Haitian Relief – If you didn’t know about the School of Nursing’s involvement with the Haitian Health Foundation (HHF) please read on…
Dr. Bette Gebrian ’77 (Nursing), ’93 (Medical Anthropology), is a lecturer at the SON and the Primary Health Coordinator at HHF.
For many years, she has hosted nursing, medical, dental and public health students/residents from UConn. Recipient of a Global Health Award (for Expert on Maternal and Child Health in Haiti – Best Practices in Global Health 2008), Bette continues to receive recognition from the World Health Organization and others in the global health community for her clinical research and outreach programs.
Dr. Gebrian was the recipient of the 2008 Global Health Award for Expert on Maternal and Child Health in Haiti – Best Practices in Global Health.
CONGRATULATIONS DR. GEBRIAN!
Bette Gebrian has received the
2011 UConn Alumni Association’s Humanitarian Award!
Making Haiti a Healthier Nation:
Public Health Outreach Program of the Haitian Health Foundation Recognized for Best Practices by GHO
The Haitian Health Foundation, Inc. (HHF), began as a volunteer effort of health professionals and has grown into an outpatient health care facility supported by a nondenominational foundation based in Norwich, CT. In 1985, HHF moved its outreach to Jeremie, in rural southern Haiti, based on a suggestion of Mother Teresa of Calcutta. Mother Teresa’s idea to bring health care, hope, and opportunity to this especially poor and remote area resulted in HHF’s mission and the delivery of service to over 200,000 (total population 600,000) of the poorest people in Haiti (percapita income $325 with an unemployment rate of 70%).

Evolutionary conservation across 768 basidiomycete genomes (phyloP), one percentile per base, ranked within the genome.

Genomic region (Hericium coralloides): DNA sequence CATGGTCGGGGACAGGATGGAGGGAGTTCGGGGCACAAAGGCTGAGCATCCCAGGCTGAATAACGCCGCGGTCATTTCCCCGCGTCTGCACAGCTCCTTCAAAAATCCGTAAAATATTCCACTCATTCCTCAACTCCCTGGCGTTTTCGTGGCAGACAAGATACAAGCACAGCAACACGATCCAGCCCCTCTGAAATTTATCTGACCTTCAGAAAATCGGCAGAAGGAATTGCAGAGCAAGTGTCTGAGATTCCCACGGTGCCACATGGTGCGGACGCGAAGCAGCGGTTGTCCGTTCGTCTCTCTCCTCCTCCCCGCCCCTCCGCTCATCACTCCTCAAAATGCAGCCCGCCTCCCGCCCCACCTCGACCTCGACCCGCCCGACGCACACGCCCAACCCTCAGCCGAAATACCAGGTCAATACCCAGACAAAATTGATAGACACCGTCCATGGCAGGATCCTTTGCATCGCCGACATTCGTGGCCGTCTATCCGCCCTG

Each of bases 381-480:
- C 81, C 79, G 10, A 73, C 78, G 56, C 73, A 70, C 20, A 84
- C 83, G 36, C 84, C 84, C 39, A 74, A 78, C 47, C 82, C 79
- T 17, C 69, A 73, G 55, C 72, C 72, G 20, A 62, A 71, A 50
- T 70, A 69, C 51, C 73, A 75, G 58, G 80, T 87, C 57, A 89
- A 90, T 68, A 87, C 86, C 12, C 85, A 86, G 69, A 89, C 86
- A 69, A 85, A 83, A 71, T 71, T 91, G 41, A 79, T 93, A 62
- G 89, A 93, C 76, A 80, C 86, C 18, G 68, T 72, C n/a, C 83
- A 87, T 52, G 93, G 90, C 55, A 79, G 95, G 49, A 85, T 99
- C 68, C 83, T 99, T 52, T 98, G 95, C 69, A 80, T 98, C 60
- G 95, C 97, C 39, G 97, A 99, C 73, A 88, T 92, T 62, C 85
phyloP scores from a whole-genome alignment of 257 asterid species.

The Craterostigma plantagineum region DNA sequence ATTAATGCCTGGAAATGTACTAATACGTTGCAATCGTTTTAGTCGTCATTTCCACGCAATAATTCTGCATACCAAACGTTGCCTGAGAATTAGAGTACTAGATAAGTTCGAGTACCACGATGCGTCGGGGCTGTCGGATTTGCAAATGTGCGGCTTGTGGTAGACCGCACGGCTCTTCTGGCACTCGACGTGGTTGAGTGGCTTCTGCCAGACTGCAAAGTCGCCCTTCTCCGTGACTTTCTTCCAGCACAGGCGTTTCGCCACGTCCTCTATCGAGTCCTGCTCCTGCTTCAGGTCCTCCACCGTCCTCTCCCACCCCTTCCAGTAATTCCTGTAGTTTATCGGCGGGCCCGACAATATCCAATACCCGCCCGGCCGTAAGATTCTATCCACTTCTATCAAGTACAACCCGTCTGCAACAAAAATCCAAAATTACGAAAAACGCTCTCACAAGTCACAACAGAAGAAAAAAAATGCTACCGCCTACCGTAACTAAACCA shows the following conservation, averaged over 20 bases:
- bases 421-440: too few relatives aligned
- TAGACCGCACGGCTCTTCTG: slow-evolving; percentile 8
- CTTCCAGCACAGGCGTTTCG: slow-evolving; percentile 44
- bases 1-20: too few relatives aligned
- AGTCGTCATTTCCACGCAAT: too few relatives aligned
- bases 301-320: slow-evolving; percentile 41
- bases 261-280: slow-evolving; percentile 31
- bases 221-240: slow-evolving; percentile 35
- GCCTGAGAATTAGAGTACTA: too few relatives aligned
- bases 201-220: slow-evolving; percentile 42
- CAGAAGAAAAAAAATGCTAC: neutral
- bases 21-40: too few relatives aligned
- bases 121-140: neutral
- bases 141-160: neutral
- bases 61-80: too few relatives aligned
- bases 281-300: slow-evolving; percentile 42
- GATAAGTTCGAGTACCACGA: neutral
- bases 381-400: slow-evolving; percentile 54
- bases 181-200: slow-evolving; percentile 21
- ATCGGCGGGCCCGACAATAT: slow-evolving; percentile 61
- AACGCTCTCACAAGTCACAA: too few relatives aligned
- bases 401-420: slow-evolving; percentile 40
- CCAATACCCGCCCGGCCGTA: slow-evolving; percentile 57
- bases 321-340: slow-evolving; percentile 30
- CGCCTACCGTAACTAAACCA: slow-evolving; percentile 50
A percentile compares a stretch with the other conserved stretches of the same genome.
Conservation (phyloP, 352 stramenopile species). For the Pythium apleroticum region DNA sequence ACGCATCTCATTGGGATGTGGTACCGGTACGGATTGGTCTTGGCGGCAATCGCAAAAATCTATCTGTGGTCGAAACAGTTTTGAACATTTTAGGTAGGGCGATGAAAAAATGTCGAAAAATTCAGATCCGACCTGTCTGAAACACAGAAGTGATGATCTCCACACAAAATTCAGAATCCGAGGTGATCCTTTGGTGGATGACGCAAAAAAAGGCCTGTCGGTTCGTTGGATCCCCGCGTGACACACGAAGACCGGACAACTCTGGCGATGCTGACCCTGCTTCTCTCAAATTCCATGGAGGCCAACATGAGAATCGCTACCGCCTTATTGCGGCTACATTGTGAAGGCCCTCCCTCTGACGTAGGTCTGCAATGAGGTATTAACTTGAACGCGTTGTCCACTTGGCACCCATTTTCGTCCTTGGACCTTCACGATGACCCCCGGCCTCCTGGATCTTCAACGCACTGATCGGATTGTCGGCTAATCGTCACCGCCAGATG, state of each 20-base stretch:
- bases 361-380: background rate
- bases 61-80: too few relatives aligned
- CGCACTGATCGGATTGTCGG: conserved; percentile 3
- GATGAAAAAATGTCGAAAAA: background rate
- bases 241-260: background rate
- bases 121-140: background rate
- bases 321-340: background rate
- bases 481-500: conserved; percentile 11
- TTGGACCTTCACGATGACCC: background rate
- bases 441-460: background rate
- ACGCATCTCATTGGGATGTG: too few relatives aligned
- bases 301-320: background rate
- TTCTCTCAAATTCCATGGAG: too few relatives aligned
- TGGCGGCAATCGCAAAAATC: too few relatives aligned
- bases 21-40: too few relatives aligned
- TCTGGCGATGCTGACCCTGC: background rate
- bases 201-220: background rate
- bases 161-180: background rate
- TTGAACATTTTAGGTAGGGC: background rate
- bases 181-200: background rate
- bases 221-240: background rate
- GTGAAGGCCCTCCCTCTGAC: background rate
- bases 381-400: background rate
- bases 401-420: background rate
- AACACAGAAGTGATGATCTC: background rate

With funding by USAID/Haiti in 1989, the Public Health Outreach Program of HHF began child survival activities. All Outreach Program staff are Haitian except Dr. Bette Gebrian ’77 (UConn Nursing), ’93 (Medical Anthropology), Primary Health Care Coordinator. Dr. Gebrian, faculty member at the School of Nursing since 1983, has resided in Haiti for the last thirteen years and is dedicated to her work serving the mission of HHF. Dr. Gebrian and Dr. Jeremiah J. Lowney, Jr. ’86 (Public Health), HHF’s founder and President, have received recognition in Connecticut and beyond for their work with HHF. Both alumni feel fortunate that their passion to serve HHF has attracted other alumni and friends to enthusiastically volunteer and support the organization.
Outreach Program and Clinic
Serving as the major outpatient health care facility for the area, HHF places emphasis on preventive, prenatal and pediatric care, provision of health education, and immunizations. The “Klinik Pep Bondye-a”, HHF’s clinic and headquarters, also provides nutritional, dental, medical (including the only eye care for 100 miles) and emergency services. Daily, health care to 350-400 patients is provided using mostly donated equipment and supplies. The 27,000 square foot clinic is outfitted with a pharmacy, clinical laboratory, dental operatory, medical examination suites, outpatient surgical suite, medical laboratory, medical and dental radiology equipment, and sonogram. The Outreach Program utilizes resident village health agents who receive technical supervision from medical staff to provide preventive and basic health care. Dr. Gebrian and the HHF medical director, Dr. Royneld Bourdeau, have trained health agents, who on average have a seventh-grade education, in nonformal teaching and community participation approaches. Health agents, nominated for the position by a group of village leaders, are currently employed in 104 villages surrounding Jeremie and are extraordinary in their commitment to serve their communities.Agents see measurable declines in morbidity and mortality and the appreciation of their communities. They participate in continuing education and enjoy a healthy sense of inter-agent competition. They enjoy feedback they receive on their performance. Due to the effectiveness of Dr. Gebrian, her Haitian staff, and Dr. Royneld Bourdeau, each project launched – including acute respiratory infection, vaccination campaigns, and exclusive breastfeeding – has succeeded beyond expectation.